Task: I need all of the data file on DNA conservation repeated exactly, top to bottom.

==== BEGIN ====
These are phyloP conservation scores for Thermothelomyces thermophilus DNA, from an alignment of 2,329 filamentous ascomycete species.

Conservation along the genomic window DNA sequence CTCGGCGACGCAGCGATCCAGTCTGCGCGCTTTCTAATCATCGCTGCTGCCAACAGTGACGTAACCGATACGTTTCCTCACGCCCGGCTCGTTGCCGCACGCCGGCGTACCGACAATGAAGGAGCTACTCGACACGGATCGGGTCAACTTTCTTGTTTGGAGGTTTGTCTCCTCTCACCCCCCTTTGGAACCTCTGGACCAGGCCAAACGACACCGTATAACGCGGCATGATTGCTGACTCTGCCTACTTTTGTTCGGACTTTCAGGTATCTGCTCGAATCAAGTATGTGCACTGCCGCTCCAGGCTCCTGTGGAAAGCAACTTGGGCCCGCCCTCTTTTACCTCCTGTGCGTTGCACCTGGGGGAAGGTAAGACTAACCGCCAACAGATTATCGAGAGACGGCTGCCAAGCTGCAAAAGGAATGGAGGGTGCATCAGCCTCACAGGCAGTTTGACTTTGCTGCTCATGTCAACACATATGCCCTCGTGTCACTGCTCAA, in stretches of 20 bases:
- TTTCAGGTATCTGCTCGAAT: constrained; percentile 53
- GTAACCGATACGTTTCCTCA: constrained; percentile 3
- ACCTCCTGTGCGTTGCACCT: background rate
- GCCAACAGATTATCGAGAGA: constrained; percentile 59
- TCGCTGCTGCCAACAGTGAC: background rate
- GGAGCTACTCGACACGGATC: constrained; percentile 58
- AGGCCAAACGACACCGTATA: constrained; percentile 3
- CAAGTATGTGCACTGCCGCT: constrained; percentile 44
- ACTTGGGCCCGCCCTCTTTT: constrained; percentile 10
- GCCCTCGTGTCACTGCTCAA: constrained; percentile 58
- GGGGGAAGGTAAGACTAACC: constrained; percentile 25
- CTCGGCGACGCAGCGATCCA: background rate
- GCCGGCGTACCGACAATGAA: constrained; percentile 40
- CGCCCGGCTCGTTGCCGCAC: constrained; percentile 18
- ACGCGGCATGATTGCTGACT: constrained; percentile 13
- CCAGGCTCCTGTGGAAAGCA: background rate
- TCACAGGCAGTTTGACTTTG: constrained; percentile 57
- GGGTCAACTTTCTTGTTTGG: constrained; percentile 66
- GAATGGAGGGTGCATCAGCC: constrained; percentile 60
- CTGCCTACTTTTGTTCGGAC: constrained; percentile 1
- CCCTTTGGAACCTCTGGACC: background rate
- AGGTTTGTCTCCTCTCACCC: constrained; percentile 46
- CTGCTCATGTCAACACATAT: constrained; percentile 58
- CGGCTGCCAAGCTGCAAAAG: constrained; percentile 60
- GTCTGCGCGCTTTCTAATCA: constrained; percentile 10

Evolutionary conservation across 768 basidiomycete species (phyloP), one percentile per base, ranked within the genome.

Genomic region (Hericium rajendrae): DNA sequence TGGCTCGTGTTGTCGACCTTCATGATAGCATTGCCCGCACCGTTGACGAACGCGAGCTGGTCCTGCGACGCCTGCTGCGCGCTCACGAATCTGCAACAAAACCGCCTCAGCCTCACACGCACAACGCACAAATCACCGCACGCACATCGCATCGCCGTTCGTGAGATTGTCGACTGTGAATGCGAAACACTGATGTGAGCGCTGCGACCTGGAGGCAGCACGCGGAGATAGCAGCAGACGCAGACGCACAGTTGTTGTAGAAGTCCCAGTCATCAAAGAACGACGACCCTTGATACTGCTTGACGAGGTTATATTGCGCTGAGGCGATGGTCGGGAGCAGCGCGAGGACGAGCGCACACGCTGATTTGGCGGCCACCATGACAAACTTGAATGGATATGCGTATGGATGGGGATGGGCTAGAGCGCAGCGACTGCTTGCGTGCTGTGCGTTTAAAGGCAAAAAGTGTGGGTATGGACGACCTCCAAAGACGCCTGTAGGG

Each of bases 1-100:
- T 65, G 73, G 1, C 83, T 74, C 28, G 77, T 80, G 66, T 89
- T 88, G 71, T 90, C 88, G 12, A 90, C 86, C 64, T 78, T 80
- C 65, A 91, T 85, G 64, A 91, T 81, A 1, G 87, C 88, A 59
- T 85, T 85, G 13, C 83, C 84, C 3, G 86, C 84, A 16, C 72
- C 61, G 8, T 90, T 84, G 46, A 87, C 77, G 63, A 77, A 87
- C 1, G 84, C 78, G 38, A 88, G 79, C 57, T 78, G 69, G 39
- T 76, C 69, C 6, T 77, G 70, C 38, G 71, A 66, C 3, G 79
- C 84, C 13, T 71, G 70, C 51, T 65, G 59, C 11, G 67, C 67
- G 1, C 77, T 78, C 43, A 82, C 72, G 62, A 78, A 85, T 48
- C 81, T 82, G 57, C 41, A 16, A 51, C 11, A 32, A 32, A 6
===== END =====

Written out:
These are phyloP conservation scores for Thermothelomyces thermophilus DNA, from an alignment of 2,329 filamentous ascomycete species.

Conservation along the genomic window DNA sequence CTCGGCGACGCAGCGATCCAGTCTGCGCGCTTTCTAATCATCGCTGCTGCCAACAGTGACGTAACCGATACGTTTCCTCACGCCCGGCTCGTTGCCGCACGCCGGCGTACCGACAATGAAGGAGCTACTCGACACGGATCGGGTCAACTTTCTTGTTTGGAGGTTTGTCTCCTCTCACCCCCCTTTGGAACCTCTGGACCAGGCCAAACGACACCGTATAACGCGGCATGATTGCTGACTCTGCCTACTTTTGTTCGGACTTTCAGGTATCTGCTCGAATCAAGTATGTGCACTGCCGCTCCAGGCTCCTGTGGAAAGCAACTTGGGCCCGCCCTCTTTTACCTCCTGTGCGTTGCACCTGGGGGAAGGTAAGACTAACCGCCAACAGATTATCGAGAGACGGCTGCCAAGCTGCAAAAGGAATGGAGGGTGCATCAGCCTCACAGGCAGTTTGACTTTGCTGCTCATGTCAACACATATGCCCTCGTGTCACTGCTCAA, in stretches of 20 bases:
- TTTCAGGTATCTGCTCGAAT: constrained; percentile 53
- GTAACCGATACGTTTCCTCA: constrained; percentile 3
- ACCTCCTGTGCGTTGCACCT: background rate
- GCCAACAGATTATCGAGAGA: constrained; percentile 59
- TCGCTGCTGCCAACAGTGAC: background rate
- GGAGCTACTCGACACGGATC: constrained; percentile 58
- AGGCCAAACGACACCGTATA: constrained; percentile 3
- CAAGTATGTGCACTGCCGCT: constrained; percentile 44
- ACTTGGGCCCGCCCTCTTTT: constrained; percentile 10
- GCCCTCGTGTCACTGCTCAA: constrained; percentile 58
- GGGGGAAGGTAAGACTAACC: constrained; percentile 25
- CTCGGCGACGCAGCGATCCA: background rate
- GCCGGCGTACCGACAATGAA: constrained; percentile 40
- CGCCCGGCTCGTTGCCGCAC: constrained; percentile 18
- ACGCGGCATGATTGCTGACT: constrained; percentile 13
- CCAGGCTCCTGTGGAAAGCA: background rate
- TCACAGGCAGTTTGACTTTG: constrained; percentile 57
- GGGTCAACTTTCTTGTTTGG: constrained; percentile 66
- GAATGGAGGGTGCATCAGCC: constrained; percentile 60
- CTGCCTACTTTTGTTCGGAC: constrained; percentile 1
- CCCTTTGGAACCTCTGGACC: background rate
- AGGTTTGTCTCCTCTCACCC: constrained; percentile 46
- CTGCTCATGTCAACACATAT: constrained; percentile 58
- CGGCTGCCAAGCTGCAAAAG: constrained; percentile 60
- GTCTGCGCGCTTTCTAATCA: constrained; percentile 10

Evolutionary conservation across 768 basidiomycete species (phyloP), one percentile per base, ranked within the genome.

Genomic region (Hericium rajendrae): DNA sequence TGGCTCGTGTTGTCGACCTTCATGATAGCATTGCCCGCACCGTTGACGAACGCGAGCTGGTCCTGCGACGCCTGCTGCGCGCTCACGAATCTGCAACAAAACCGCCTCAGCCTCACACGCACAACGCACAAATCACCGCACGCACATCGCATCGCCGTTCGTGAGATTGTCGACTGTGAATGCGAAACACTGATGTGAGCGCTGCGACCTGGAGGCAGCACGCGGAGATAGCAGCAGACGCAGACGCACAGTTGTTGTAGAAGTCCCAGTCATCAAAGAACGACGACCCTTGATACTGCTTGACGAGGTTATATTGCGCTGAGGCGATGGTCGGGAGCAGCGCGAGGACGAGCGCACACGCTGATTTGGCGGCCACCATGACAAACTTGAATGGATATGCGTATGGATGGGGATGGGCTAGAGCGCAGCGACTGCTTGCGTGCTGTGCGTTTAAAGGCAAAAAGTGTGGGTATGGACGACCTCCAAAGACGCCTGTAGGG

Each of bases 1-100:
- T 65, G 73, G 1, C 83, T 74, C 28, G 77, T 80, G 66, T 89
- T 88, G 71, T 90, C 88, G 12, A 90, C 86, C 64, T 78, T 80
- C 65, A 91, T 85, G 64, A 91, T 81, A 1, G 87, C 88, A 59
- T 85, T 85, G 13, C 83, C 84, C 3, G 86, C 84, A 16, C 72
- C 61, G 8, T 90, T 84, G 46, A 87, C 77, G 63, A 77, A 87
- C 1, G 84, C 78, G 38, A 88, G 79, C 57, T 78, G 69, G 39
- T 76, C 69, C 6, T 77, G 70, C 38, G 71, A 66, C 3, G 79
- C 84, C 13, T 71, G 70, C 51, T 65, G 59, C 11, G 67, C 67
- G 1, C 77, T 78, C 43, A 82, C 72, G 62, A 78, A 85, T 48
- C 81, T 82, G 57, C 41, A 16, A 51, C 11, A 32, A 32, A 6